One of the hardest things about being a library administrator is working with a board of directors. Even presuming that one’s board is friendly, interested, dedicated, and present, the library administrator is often in a precarious position. You are simultaneously in need of educating and directing the board on various issues and keeping them on task, while at the same time this group of people are your bosses and control your evaluation and ultimate employment.
This situation of needing to lead one’s boss can be found at all levels, however, the library administrator, like the CEO has an added complication that they are not dealing with a single individual but several and possible a couple of dozen people.
So how do you walk this delicate balance of keeping the bosses happy and keeping the plates spinning? While each situation can be unique I have found some strategies that may help.
1. Be conscious of your speech. I am always very careful to distinguish if something is my opinion, standard practice in the profession, or a legal requirement. I am equally aware when I need to stress which one of these positions is at play, since the board does have the right to ignore my opinion. They do not have the authority to break the law.
2. Stay on the radar, but don’t be annoying. Those above you want to know you’re on top of things. Today the general mode of communication is email. I use this mode of communication judiciously, carefully aware to send information of timely interest, but not bombard. This again is a delicate balance: too little and they don’t know what’s going on. Too much, and they will go straight to the delete button.
3. Be direct. To paraphrase Alice in Wonderland, say what you mean and mean what you say. Have support to back up your position and be able to explain why your board needs to address the particular issue and/or support a particular position.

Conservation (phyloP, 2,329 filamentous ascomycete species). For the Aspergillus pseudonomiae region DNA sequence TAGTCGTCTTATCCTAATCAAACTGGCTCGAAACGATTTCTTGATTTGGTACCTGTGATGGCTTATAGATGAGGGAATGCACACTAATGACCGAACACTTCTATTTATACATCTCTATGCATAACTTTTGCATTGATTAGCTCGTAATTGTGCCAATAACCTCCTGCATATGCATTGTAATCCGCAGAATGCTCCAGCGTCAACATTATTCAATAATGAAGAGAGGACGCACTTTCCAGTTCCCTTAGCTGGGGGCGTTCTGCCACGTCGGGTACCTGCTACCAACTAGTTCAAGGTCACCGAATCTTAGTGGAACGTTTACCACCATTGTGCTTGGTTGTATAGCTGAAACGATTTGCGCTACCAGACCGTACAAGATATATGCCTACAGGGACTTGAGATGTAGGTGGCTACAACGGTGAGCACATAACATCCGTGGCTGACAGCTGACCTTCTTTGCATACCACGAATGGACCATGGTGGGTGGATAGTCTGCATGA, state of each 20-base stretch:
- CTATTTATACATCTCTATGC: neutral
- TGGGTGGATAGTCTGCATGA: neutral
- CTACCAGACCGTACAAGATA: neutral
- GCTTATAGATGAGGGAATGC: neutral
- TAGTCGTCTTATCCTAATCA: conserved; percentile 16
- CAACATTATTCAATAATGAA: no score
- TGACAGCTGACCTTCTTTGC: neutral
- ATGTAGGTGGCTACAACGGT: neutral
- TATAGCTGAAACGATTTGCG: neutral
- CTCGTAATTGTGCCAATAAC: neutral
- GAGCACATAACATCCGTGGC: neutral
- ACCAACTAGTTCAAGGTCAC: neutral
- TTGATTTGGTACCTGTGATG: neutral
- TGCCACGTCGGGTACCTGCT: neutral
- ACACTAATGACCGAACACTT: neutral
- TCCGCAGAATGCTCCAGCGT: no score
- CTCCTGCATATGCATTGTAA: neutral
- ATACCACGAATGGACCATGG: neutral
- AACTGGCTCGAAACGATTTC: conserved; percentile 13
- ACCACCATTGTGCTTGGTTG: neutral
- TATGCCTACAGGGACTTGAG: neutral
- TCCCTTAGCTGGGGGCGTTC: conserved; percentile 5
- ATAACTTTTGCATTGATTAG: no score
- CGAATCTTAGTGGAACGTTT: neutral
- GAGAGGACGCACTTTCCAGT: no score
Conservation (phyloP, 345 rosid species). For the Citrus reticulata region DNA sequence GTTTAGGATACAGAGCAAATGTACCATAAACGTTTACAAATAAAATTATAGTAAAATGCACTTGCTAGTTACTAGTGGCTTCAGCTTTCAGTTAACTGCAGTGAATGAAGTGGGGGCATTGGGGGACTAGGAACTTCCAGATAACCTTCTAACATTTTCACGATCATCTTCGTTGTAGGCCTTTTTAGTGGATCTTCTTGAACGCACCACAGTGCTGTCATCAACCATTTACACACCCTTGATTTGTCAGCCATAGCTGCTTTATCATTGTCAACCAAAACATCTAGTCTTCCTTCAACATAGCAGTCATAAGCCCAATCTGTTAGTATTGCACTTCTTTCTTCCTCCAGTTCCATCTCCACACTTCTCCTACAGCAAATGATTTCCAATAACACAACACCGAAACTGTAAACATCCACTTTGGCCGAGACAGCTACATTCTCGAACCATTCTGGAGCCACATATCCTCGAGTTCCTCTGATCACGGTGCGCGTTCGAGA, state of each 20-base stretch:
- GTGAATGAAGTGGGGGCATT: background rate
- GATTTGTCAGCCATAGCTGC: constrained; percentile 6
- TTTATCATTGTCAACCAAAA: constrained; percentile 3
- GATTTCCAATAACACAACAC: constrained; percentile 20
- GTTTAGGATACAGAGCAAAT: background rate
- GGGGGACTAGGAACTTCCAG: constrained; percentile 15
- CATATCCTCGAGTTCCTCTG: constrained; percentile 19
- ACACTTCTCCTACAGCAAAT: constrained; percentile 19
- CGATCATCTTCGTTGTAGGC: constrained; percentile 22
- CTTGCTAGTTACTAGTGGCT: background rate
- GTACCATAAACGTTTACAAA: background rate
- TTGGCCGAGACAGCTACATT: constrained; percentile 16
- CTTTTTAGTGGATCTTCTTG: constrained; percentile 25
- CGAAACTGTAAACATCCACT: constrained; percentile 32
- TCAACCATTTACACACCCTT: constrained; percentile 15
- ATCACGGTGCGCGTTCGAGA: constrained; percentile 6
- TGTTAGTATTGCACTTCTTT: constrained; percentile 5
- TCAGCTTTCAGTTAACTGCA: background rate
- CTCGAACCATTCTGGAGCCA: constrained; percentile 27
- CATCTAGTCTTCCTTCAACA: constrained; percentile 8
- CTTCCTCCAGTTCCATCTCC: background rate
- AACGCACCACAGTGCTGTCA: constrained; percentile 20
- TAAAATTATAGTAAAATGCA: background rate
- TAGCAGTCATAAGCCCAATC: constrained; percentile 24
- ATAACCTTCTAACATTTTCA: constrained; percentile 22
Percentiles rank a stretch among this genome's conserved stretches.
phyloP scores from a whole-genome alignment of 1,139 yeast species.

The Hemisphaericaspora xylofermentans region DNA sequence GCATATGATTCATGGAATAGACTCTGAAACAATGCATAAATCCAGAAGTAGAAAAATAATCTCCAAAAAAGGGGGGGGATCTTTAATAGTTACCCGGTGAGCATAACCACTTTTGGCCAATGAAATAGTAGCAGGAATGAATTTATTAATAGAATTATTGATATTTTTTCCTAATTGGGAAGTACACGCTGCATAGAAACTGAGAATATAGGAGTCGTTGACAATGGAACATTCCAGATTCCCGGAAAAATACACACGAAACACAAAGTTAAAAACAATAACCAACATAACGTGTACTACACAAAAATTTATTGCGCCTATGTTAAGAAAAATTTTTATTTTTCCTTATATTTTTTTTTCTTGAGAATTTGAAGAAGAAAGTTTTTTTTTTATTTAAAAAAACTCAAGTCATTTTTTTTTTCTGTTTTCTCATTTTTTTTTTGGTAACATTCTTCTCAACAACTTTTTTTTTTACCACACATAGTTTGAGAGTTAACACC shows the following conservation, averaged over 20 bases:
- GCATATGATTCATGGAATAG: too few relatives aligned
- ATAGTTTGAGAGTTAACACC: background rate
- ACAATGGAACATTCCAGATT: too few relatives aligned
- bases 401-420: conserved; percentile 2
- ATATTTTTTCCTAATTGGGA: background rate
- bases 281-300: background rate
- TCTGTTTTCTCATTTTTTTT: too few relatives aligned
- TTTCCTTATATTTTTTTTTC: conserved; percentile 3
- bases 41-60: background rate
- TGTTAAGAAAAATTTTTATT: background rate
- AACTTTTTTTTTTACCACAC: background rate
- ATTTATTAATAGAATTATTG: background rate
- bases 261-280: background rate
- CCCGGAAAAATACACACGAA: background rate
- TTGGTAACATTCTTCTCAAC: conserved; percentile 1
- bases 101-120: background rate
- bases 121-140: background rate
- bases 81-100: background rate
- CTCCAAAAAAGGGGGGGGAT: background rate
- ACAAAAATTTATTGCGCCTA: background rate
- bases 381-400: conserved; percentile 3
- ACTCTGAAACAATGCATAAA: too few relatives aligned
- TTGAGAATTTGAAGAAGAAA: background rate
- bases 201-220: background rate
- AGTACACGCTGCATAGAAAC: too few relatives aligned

4. Know your audience. When I know my board must deal with something, I always make sure to know why they should care and what will trigger that interest for them. I present this information to them as quickly as the context allows. This can help garner and maintain their attention. Also know how those you communicate with approach things. For example, knowing that a particular board member is often cavalier about serious topics, I approach them with a more serious and concerned manner. However, the board member that interprets any offhand comment as a crisis, I approach with a more casual demeanor.
5. And last, but not least, manage your image. By this I do not mean wear suits or a signature color, but know how people perceive you. Does your natural tone or rapid speaking voice give them the perception that you are upset? Does your calm make them think you are apathetic? Remember this is not about your reality, but other’s perceptions. Once you know how a particular individual reads you, you can adjust your communication with that person so they get the message you need them to.
While these suggestions are no guarantee, I have found them to be helpful. What strategies you have found to be helpful? I’d love to hear! Leave your comments below.
Tags: board of directors